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  1. Nudging the Public Sphere: A Habermasian Perspective on Public Deliberation as an Aim of Moral Education.Christopher Martin - 2015 - Journal of Moral Education 44 (4):440-456.
    This article offers an account of the understanding citizens need in order to justify moral principles in the public sphere and it identifies an important role for moral education in the promotion of that civic understanding. I develop this account through a contrastive analysis of Phillip Kitcher’s conception of public knowledge and Jurgen Habermas’ Discourse Ethics. Kitcher is focused on the social conditions necessary for the circulation of scientific knowledge in advanced democracies; the analysis offered in this article expands on (...)
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  • Is Moral Philosophy an Educationally Worthwhile Activity? Toward a Liberal Democratic Theory of Teacher Education.Christopher Martin - 2017 - Ethics and Education 12 (1):116-127.
    This paper looks at the case of moral philosophy in order to assess the extent to which and ways in which teacher education should respond to the liberal principle of justification. This principle states that moral and political decisions made by citizens with special kinds of influence and other coercive powers should be accountable to other citizens on the basis of good reasons. To what extent should teachers, who are empowered by the state with such special kinds of influence, be (...)
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  • In Defence of Non-Ideal Political Deference.Matthias Brinkmann - forthcoming - Episteme:1-22.
    Many philosophers have claimed that relying on the testimony of others in normative questions is in some way problematic. In this paper, I consider whether we should be troubled by deference in democratic politics. I argue that deference is less problematic in impure cases of political deference, and most non-ideal cases of political deference are impure. To establish the second point, I rely on empirical research from political psychology. I also outline two principled reasons why we should expect political deference (...)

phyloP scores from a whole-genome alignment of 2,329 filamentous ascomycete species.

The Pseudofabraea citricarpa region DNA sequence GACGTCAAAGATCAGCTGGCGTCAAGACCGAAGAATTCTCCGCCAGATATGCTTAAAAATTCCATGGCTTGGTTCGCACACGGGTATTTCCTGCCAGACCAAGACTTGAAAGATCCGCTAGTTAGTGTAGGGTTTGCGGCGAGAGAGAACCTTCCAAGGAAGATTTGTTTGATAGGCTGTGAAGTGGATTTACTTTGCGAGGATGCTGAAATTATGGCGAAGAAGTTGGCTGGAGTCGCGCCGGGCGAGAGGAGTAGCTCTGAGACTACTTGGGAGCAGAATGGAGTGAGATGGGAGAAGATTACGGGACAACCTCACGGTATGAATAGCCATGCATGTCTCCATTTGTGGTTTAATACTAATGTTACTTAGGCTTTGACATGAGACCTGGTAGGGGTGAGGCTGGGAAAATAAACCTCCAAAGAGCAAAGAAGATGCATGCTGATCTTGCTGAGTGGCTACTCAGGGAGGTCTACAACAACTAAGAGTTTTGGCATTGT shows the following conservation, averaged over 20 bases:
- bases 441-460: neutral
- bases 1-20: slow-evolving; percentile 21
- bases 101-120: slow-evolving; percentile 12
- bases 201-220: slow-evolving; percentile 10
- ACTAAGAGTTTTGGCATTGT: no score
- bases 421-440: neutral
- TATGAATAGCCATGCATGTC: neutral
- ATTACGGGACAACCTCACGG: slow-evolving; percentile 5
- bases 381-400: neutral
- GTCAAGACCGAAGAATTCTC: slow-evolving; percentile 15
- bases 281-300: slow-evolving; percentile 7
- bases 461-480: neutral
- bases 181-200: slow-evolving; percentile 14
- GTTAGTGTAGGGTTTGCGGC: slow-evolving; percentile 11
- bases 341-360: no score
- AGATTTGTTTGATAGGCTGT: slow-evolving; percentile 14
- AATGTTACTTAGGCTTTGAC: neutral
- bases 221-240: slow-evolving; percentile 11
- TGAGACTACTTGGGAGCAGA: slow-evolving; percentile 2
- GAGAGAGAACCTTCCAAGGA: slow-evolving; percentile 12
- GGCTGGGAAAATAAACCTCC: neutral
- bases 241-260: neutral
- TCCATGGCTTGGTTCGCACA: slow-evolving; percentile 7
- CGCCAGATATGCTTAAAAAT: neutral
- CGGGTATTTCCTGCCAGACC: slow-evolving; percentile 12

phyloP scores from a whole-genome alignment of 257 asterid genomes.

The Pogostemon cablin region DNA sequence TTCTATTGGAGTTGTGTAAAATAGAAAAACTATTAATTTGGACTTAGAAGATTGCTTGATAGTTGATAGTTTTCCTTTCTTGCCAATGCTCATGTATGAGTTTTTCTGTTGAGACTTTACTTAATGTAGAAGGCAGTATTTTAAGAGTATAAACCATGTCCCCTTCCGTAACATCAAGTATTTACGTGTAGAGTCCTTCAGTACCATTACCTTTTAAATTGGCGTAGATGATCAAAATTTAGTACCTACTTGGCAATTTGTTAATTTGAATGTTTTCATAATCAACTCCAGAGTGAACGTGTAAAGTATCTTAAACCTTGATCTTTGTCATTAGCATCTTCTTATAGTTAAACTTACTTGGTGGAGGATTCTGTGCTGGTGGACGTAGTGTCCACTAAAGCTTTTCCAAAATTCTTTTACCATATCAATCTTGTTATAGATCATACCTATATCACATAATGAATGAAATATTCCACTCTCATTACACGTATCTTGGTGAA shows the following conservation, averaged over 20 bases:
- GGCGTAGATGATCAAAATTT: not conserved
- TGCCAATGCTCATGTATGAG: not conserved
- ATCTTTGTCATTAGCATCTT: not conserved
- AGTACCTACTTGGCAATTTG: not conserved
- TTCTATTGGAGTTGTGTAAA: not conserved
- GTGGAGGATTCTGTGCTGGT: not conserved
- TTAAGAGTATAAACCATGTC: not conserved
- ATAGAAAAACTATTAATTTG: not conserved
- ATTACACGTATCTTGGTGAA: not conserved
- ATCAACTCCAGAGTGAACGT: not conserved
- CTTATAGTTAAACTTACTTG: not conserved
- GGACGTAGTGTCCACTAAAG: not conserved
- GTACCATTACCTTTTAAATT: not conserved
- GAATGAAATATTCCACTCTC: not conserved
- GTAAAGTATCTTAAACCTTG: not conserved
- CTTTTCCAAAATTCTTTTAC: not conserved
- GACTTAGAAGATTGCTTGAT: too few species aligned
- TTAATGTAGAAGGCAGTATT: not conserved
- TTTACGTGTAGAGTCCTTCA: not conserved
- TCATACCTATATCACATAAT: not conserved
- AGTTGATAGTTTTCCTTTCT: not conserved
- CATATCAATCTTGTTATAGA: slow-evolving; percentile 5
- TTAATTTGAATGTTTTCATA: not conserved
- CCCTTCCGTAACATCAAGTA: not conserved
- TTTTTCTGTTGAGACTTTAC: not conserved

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  • Epistemic Injustice in the Political Domain: Powerless Citizens and Institutional Reform.Federica Liveriero - forthcoming - Ethical Theory and Moral Practice:1-17.
    Democratic legitimacy is often grounded in proceduralist terms, referring to the ideal of political equality that should be mirrored by fair procedures of decision-making. The paper argues that the normative commitments embedded in a non-minimalist account of procedural legitimacy are well expressed by the ideal of co-authorship. Against this background, the main goal of the paper is to argue that structural forms of epistemic injustice are detrimental to the overall legitimacy of democratic systems. In §2 I analyse Young’s notion of (...)
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  • Contesting the Market: An Assessment of Capitalism's Threat to Democracy.Michael Fuerstein - 2015 - In Subramanian Rangan (ed.), Performance and Progress: Essays on Capitalism, Business, and Society. Oxford University Press.
    I argue that capitalism presents a threat to “democratic contestation”: the egalitarian, socially distributed capacity to affect how, why, and whether power is used. Markets are not susceptible to mechanisms of accountability, nor are they bearers of intentions in the way that political power-holders are. This makes them resistant to the kind of rational, intentional oversight that constitutes one of democracy’s social virtues. I identify four social costs associated with this problem: the vulnerability of citizens to arbitrary interference, the insensitivity (...)
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